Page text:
Suffering and Soul‐Making: Rethinking John Hick’s Theodicy

The Journal of Religion, Vol. 90, pp. 313–334

By Mark S. M. Scott

John Hick transformed the shape of thinking about theodicy in contemporary philosophical theology with his conception of the world as a “vale of soul‐making.” Suffering, he argues, enables our development as spiritually and morally mature persons. Without suffering we could not cultivate virtue and character. God designs the world, therefore, not to shield us from hardships, but to facilitate our progress toward perfection through our constant encounters with dangers, difficulties, and misfortunes. Hick grounds his defining contribution to theodicy in the Greek church fathers, particularly in Irenaeus. Most scholars have uncritically accepted Hick’s appeal to Irenaeus, resulting in the establishment of an “Irenaean‐type” of theodicy. Introductions to philosophical theology, philosophy of religion, and the problem of evil replicate his own characterization of the soul‐making approach as an “Irenaean theodicy.” In this article I problematize the deeply entrenched classification of Hick’s “soul‐making” or “person‐making” theodicy as “Irenaean” and suggest it has more affinity with Origen than with Irenaeus. Contrary to Irenaeus, Origen confronts the problem of evil with a cosmic theodicy that anticipates many of the structural features of Hick’s proposal. Moreover, I argue that when we rethink Hick’s theodicy through an Origenian lens, it opens new constructive theological trajectories for addressing the problem of evil and suffering.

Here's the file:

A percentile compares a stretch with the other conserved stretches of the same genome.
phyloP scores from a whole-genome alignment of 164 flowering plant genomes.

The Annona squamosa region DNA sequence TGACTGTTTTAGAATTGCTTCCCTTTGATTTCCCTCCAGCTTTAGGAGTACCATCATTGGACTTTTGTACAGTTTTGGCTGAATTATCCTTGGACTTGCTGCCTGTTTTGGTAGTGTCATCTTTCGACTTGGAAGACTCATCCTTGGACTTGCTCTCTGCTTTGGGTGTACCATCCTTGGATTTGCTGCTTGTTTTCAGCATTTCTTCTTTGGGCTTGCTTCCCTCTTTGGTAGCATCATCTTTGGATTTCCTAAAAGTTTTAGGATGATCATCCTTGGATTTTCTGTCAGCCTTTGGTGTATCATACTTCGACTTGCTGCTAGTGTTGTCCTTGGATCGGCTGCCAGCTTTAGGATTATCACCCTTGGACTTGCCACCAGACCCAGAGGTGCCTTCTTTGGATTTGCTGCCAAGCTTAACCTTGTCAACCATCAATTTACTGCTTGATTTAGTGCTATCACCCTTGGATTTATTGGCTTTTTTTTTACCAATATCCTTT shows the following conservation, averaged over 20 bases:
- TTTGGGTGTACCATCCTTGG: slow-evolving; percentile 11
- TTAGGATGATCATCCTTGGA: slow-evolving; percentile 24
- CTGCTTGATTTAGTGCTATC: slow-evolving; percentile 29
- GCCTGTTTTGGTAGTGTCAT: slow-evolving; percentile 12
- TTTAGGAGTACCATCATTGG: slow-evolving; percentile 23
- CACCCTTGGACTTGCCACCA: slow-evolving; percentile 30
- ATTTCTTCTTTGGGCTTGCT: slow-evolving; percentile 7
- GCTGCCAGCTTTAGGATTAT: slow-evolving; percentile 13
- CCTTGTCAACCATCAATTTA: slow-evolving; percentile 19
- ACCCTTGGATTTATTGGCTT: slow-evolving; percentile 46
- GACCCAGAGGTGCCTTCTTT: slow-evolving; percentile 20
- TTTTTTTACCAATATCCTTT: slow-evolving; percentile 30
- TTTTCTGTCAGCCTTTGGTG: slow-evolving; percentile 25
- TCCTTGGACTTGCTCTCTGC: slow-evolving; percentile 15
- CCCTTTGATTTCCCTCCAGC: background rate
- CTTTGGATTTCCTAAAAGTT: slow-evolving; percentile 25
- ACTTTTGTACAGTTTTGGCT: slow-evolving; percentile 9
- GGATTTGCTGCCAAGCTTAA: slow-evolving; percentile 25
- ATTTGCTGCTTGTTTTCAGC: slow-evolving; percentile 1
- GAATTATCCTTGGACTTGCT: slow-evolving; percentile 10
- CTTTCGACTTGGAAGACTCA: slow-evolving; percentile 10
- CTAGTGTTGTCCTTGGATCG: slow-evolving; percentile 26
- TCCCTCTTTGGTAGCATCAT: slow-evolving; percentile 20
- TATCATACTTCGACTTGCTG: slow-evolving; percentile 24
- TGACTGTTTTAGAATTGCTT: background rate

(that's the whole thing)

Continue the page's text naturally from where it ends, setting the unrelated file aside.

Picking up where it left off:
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(Something interesting I found)Posted: Tuesday, June 8, 2010 by cait
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